xolotl object, representing the structure of a stomatogastric ganglion model from crustacea published in Prinz et al. 2004. The code to produce this model can be found in
>> x xolotl object with --------------------- + AB > ACurrent (g=500, E=-80) > CaS (g=60, E=26.173778091544) > CaT (g=25, E=26.173778091544) > HCurrent (g=0.1, E=-20) > KCa (g=50, E=-80) > Kd (g=1000, E=-80) > NaV (g=1000, E=50) --------------------- + LP > ACurrent (g=200, E=-80) > CaS (g=40, E=76.6764125879106) > CaT (g=0, E=76.6764125879106) > HCurrent (g=0.5, E=-20) > KCa (g=0, E=-80) > Kd (g=250, E=-80) > Leak (g=0.3, E=-50) > NaV (g=1000, E=50) --------------------- + PY > ACurrent (g=500, E=-80) > CaS (g=20, E=62.3932795257928) > CaT (g=24, E=62.3932795257928) > HCurrent (g=0.5, E=-20) > KCa (g=0, E=-80) > Kd (g=1250, E=-80) > Leak (g=0.1, E=-50) > NaV (g=1000, E=50) ---------------------
xolotl object shows select properties of each conductance within each compartment. We can see that there are three compartments each with 7-8 conductances with varied maximal conductances. In addition, we can infer that the sodium channels have reversal potentials of and the potassium channels of .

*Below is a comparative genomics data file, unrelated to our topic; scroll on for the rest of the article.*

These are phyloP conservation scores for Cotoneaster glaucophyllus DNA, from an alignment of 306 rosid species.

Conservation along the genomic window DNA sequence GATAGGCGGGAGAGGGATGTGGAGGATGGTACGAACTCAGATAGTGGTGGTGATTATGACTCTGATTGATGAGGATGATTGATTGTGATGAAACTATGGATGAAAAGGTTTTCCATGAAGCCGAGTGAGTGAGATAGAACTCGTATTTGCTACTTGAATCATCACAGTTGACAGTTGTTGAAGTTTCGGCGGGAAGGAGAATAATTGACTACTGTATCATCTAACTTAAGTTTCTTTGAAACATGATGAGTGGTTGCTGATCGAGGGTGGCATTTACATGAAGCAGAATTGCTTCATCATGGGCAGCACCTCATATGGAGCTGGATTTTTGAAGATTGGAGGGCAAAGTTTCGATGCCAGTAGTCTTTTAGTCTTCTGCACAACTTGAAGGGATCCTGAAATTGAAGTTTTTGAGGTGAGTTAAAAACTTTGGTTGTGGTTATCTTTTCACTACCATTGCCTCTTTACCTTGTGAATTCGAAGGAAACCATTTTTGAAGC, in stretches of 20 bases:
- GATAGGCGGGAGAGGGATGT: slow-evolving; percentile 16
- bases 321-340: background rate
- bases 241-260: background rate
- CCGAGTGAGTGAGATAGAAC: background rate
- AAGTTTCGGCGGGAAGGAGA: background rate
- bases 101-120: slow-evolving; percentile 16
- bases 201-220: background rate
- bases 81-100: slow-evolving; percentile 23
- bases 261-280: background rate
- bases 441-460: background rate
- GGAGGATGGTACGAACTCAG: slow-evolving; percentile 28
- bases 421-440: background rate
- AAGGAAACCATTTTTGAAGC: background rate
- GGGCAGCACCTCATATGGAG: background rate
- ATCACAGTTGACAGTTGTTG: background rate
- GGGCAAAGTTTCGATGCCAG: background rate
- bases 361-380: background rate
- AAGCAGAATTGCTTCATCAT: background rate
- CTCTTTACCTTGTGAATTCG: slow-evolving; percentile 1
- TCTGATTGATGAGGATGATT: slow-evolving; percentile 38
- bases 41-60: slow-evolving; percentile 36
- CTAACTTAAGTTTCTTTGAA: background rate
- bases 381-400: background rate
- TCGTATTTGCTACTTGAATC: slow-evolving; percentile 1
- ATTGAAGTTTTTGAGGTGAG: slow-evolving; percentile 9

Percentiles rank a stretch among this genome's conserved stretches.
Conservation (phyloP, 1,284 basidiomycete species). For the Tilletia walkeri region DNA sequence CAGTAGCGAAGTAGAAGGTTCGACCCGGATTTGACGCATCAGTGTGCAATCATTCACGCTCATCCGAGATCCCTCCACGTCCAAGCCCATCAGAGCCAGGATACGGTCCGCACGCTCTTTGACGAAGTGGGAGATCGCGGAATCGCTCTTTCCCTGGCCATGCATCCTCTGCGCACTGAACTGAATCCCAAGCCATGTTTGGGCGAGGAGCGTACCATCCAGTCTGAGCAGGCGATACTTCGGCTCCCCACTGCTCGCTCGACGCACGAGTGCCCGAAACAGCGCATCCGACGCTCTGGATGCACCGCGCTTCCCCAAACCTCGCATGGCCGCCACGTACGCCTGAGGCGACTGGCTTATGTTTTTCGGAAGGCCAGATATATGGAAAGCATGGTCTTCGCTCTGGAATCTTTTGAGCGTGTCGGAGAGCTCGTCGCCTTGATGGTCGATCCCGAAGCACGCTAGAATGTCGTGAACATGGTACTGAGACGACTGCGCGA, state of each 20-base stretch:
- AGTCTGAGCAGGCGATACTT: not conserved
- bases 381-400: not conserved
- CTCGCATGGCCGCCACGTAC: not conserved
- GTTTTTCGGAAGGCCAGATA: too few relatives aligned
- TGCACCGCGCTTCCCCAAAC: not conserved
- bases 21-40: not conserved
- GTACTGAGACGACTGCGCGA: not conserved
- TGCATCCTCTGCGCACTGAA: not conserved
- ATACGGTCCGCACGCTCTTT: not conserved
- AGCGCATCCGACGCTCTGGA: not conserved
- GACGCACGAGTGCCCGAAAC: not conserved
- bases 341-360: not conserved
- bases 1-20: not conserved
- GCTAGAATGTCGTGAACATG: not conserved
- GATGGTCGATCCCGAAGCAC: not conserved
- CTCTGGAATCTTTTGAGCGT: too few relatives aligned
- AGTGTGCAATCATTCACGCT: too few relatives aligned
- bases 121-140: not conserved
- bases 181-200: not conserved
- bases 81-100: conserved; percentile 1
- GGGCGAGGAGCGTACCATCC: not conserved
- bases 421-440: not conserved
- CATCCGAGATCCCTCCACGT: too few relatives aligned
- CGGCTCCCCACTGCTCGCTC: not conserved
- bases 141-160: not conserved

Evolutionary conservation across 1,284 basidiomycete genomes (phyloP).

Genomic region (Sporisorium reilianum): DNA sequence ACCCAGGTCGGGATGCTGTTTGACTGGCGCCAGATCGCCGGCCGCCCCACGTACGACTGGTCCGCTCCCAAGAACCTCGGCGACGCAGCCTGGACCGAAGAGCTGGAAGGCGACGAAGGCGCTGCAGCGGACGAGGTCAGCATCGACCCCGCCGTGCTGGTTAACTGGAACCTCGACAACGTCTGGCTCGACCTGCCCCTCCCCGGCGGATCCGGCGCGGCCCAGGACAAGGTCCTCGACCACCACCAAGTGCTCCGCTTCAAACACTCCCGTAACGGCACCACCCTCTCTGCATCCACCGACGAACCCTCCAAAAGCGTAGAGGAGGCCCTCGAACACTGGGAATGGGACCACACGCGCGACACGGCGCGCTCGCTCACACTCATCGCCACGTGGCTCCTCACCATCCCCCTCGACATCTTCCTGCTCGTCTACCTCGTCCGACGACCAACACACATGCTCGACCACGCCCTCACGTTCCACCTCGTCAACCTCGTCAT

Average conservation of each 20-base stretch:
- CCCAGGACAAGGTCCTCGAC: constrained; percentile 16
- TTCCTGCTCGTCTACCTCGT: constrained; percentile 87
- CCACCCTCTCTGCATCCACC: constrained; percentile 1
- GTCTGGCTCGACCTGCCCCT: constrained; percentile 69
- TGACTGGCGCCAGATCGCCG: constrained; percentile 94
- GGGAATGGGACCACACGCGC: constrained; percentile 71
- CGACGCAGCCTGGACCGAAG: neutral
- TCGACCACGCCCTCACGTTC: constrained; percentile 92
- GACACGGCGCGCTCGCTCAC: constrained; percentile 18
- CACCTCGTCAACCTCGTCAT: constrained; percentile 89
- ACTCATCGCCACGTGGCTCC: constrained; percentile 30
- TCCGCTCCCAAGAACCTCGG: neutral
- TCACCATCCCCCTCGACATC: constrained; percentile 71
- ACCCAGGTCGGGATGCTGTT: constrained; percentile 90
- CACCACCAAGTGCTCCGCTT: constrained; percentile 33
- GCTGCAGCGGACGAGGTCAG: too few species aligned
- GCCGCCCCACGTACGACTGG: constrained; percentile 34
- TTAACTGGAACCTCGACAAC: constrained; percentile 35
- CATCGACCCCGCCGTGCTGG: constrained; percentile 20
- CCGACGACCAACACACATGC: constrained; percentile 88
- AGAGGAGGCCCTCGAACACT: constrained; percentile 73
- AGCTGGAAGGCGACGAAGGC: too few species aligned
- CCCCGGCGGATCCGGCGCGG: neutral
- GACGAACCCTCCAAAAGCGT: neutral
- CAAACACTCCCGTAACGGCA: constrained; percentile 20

MATLAB, all compartments and conductances in this view are hyperlinked and can be clicked on to view that particular object. We can also access this view through the command line. Let's look at the first compartment.
>> x.AB ans = compartment object with: hash : bba3847 Cm : 10 A : 0.0628 shell_thickness : NaN tree_idx : NaN vol : NaN V : -48.7425773412141 Ca_target : NaN Ca_average : 97.5752632857105 neuron_idx : NaN len : NaN radius : NaN Ca : 354.000031181001 Ca_out : 3000 NaV : NaV object HCurrent : HCurrent object CalciumMech1 : CalciumMech1 object CaS : CaS object KCa : KCa object ACurrent : ACurrent object Kd : Kd object CaT : CaT object
We see all the properties of a standard
compartment object plus each of the
conductances added to the
xolotl tree (using the
add function). We can look closer at a conductance.
>> x.AB.NaV ans = NaV object with: hash : a85ae87 gbar : 1000 m : 0.0107532302761698 h : 0.64304369213413 E : 50
Since these are
MATLAB objects, we can edit the properties in-situ.